The first volume of East of West (1-6) focused on world building and the latest issues have focused more on setting up who the key players are. Hickman tells his story without cramming too much plot into each issue and really takes his time. At times this can call for patience, which is risky in a world of short attention spans with content at the tips of one’s fingers. This book makes it’s own rules and doesn’t resemble any typical comic book. This issue further expands its world and adds more characters to its global conflict.
We’re introduced to John Freeman, prince of a division of America in which slaves grew to become rich and prosperous, who is an interesting, formidable rogue within a vast hierarchy of prospective leaders. He quickly establishes his dominance and it’s shown how he easily dispatches one of his brothers who was vying for his spot at the throne. Elsewhere, Death’s encounter with the Oracle is a disturbing one. In her dealings with Death, she explains possible outcomes, and her snake-like features make the ultimate “exchange” that is desired with Death. This, along with the King’s warning of inevitable war, builds suspense to things coming to a head.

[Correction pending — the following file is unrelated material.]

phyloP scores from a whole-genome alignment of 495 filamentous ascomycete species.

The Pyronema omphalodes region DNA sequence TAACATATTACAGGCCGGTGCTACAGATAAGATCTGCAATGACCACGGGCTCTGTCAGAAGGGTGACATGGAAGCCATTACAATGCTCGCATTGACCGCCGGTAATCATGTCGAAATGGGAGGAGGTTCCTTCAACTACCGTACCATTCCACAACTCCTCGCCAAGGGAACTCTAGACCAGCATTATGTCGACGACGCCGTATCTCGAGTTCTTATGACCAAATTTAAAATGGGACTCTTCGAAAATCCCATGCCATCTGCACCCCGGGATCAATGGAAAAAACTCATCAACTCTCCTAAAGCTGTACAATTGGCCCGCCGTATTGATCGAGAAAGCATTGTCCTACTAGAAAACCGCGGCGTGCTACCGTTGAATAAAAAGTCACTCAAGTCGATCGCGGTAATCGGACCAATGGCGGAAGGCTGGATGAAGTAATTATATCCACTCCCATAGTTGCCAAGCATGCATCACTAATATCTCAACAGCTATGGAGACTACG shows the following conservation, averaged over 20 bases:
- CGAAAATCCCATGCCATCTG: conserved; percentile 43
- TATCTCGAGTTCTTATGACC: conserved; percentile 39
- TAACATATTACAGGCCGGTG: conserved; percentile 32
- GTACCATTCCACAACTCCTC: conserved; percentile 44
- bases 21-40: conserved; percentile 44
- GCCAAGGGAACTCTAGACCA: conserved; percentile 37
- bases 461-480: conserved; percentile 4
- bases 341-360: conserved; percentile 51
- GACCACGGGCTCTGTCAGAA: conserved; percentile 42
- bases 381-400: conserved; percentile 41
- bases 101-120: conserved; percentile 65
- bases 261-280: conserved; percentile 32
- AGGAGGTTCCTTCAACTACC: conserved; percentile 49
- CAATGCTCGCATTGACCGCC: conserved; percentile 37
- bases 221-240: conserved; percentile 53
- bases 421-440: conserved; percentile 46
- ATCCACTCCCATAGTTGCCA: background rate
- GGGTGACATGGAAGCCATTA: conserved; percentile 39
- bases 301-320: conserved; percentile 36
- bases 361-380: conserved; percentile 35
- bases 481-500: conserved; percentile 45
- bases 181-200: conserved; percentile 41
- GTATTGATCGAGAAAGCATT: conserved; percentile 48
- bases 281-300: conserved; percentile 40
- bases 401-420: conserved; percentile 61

The creative team of Hickman, and Dragotta deliver on fronts to make the world of this story as interesting as possible. Dragotta is able to make some of the action and the dialogue between characters work and is also very good at conveying emotions, presenting them flawlessly and showing a rather impressive range through minimal changes from panel to panel, without getting exuberant or too subtle for the characters to be expressive.